This has been a tough year. A troubled global backdrop, coupled with a weakened local economy and continued policy uncertainty has weighed on the rand for much of the year. The weak exchange rate, together with higher global oil prices, has taken its toll on household finances this year as consumers have endured a series of fuel hikes, not to mention the recommencement of loadshedding by Eskom - something we hoped was a thing of the past, plus ongoing tariff hikes.
The resultant deterioration in the inflation outlook ultimately prompted the Reserve Bank to raise interest rates by 0.25% in November – the first hike in rates in more than two years, although bearing in mind that interest rates still remain relatively low. Many economists had expected that the bank would leave rates unchanged, given that the growth outlook remains subdued, with the bank reducing its growth estimate for 2018 to just 0.6% - the fifth consecutive year in which growth has remained below 2%.
Even as the local economy emerged from a recession in the third quarter, the economy continues to struggle to regain momentum, despite the political changes, in part because both consumer and business confidence remains subdued.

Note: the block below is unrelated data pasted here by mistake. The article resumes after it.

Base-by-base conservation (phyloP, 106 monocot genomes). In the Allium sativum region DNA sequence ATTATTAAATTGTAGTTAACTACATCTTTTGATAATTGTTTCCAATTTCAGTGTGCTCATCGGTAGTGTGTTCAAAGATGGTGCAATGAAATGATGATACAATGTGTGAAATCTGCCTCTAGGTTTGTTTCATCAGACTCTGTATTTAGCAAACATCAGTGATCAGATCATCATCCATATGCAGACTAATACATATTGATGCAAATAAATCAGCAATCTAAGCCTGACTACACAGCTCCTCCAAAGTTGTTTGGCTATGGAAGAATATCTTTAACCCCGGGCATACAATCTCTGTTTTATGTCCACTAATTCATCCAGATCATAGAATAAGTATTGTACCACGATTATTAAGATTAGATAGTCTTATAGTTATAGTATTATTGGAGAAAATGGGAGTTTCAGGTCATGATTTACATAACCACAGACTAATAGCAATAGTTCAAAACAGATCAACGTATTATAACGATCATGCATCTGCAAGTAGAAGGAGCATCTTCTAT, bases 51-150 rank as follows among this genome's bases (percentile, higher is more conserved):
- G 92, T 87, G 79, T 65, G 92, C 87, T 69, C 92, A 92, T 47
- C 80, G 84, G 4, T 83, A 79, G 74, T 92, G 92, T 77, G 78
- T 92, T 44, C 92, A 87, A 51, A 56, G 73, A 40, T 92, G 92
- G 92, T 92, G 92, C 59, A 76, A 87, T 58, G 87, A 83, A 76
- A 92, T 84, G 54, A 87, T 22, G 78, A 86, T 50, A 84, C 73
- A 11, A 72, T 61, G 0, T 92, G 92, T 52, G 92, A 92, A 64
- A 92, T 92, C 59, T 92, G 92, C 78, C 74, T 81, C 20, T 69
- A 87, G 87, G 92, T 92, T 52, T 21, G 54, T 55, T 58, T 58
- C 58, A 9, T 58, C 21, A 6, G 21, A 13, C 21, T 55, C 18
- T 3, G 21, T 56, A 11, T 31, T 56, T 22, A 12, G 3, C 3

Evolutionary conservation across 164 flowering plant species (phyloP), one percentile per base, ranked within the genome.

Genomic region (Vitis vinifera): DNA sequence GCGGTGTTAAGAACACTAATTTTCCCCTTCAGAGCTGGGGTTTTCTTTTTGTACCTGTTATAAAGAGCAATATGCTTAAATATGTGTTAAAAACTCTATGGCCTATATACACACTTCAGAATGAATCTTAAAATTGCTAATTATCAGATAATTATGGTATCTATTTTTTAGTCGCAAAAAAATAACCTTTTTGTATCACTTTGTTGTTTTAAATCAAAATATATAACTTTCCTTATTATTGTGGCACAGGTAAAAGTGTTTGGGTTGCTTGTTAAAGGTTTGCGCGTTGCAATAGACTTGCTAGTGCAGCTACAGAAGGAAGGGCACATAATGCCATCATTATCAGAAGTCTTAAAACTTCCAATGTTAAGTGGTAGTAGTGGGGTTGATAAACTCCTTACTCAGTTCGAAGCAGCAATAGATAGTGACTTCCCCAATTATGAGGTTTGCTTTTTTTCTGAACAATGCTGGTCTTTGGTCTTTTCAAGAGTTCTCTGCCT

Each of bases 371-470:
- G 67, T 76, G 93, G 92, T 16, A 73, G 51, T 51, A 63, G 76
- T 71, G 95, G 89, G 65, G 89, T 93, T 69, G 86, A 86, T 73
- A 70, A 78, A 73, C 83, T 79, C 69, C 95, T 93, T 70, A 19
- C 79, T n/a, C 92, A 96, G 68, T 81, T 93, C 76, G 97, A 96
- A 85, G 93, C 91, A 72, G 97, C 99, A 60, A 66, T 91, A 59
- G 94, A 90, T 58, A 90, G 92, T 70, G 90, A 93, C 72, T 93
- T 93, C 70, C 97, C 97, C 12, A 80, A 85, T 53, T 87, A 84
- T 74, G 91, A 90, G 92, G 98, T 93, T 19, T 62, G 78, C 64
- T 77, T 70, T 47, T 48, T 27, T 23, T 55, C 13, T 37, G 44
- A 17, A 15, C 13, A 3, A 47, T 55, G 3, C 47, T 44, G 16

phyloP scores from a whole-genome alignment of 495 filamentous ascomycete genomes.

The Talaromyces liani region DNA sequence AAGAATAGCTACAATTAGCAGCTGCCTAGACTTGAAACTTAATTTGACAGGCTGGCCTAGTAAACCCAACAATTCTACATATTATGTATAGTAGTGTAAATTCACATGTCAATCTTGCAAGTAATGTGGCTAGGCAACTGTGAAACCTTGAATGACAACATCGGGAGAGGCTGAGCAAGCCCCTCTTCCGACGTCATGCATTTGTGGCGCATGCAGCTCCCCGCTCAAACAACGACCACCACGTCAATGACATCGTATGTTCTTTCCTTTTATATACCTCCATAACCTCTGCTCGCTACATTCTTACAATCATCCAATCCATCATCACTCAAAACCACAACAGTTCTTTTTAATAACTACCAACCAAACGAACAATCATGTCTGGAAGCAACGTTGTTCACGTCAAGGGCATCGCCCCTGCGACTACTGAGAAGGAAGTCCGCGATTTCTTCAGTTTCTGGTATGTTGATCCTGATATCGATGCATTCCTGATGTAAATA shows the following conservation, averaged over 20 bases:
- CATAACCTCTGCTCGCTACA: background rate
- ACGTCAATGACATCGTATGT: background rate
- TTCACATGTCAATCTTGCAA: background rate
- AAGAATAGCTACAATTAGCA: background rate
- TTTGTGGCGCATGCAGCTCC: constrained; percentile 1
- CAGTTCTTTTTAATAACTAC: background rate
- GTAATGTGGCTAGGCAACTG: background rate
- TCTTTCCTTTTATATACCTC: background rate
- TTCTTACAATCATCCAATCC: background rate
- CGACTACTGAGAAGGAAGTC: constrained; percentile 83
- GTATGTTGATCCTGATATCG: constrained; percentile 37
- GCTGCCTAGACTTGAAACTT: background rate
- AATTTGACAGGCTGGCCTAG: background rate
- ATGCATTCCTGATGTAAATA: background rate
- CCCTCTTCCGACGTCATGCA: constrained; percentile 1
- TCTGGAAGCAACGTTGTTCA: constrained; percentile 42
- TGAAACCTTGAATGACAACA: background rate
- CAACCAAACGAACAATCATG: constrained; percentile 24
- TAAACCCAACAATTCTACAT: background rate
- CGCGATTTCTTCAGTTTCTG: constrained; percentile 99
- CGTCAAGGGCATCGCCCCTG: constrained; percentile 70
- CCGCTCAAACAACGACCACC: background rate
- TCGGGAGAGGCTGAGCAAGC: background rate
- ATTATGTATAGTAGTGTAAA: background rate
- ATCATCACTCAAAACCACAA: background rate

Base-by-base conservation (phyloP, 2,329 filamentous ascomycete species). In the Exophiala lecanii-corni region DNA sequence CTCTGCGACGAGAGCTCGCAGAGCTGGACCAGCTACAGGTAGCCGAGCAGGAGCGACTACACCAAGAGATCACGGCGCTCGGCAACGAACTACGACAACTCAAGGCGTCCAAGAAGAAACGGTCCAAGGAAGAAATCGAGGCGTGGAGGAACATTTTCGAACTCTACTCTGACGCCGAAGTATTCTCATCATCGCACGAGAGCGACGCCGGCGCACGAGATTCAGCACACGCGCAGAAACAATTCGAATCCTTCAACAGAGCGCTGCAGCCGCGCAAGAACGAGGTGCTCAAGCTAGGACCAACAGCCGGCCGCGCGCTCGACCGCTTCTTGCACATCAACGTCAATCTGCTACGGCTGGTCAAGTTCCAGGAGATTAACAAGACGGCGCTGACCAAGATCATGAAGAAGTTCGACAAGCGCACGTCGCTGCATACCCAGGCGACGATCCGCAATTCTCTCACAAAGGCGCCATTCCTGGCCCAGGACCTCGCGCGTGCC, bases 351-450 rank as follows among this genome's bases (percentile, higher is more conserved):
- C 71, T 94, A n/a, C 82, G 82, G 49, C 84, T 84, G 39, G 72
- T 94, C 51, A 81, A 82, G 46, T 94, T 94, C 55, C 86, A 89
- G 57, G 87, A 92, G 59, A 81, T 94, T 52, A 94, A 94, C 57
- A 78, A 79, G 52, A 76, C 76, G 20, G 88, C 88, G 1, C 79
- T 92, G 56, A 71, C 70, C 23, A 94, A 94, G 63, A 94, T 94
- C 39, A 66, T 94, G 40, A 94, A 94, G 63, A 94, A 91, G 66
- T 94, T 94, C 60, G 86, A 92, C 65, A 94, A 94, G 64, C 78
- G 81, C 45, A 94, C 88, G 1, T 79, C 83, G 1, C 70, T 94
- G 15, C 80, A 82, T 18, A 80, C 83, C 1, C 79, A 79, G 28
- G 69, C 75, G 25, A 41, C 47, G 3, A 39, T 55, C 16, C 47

However, 2018 is ending on a far more positive note, with fuel prices cut by almost R2 per litre in early December, the rand strengthening below R14 to the dollar since mid-November and gaining ground against the UK pound as they grapple with the implications of Brexit.
If sustained, the easing in global oil prices in recent weeks and the renewed rand strength could result in an improved inflation outlook which could perhaps delay the already gradual path of interest rate hikes currently signalled by the Reserve Bank.
Nevertheless, it remains far from clear that the current benign global environment will be sustained in 2019 and as a result, recent gains could be short-lived as renewed threats of a trade war between China and the US unnerve global investors and weighed on the rand once again.
Despite this, South Africa’s residential property market retains its resilience as buyers and sellers adapt to changing economic environments and challenges and continue to reach common ground, sustaining activity as transactions are concluded for properties pegged at market-related prices.
Certainly, as John Loos of FNB has pointed out, containing rising costs such as electricity will be an increasingly important factor for homeowners moving forward. The threat of renewed loadshedding and the prospect of a water crisis in Gauteng suggest that homes with solar panels and other means of reducing energy and water usage will prove increasingly appealing to home buyers, as well as low-maintenance properties with lower monthly running costs.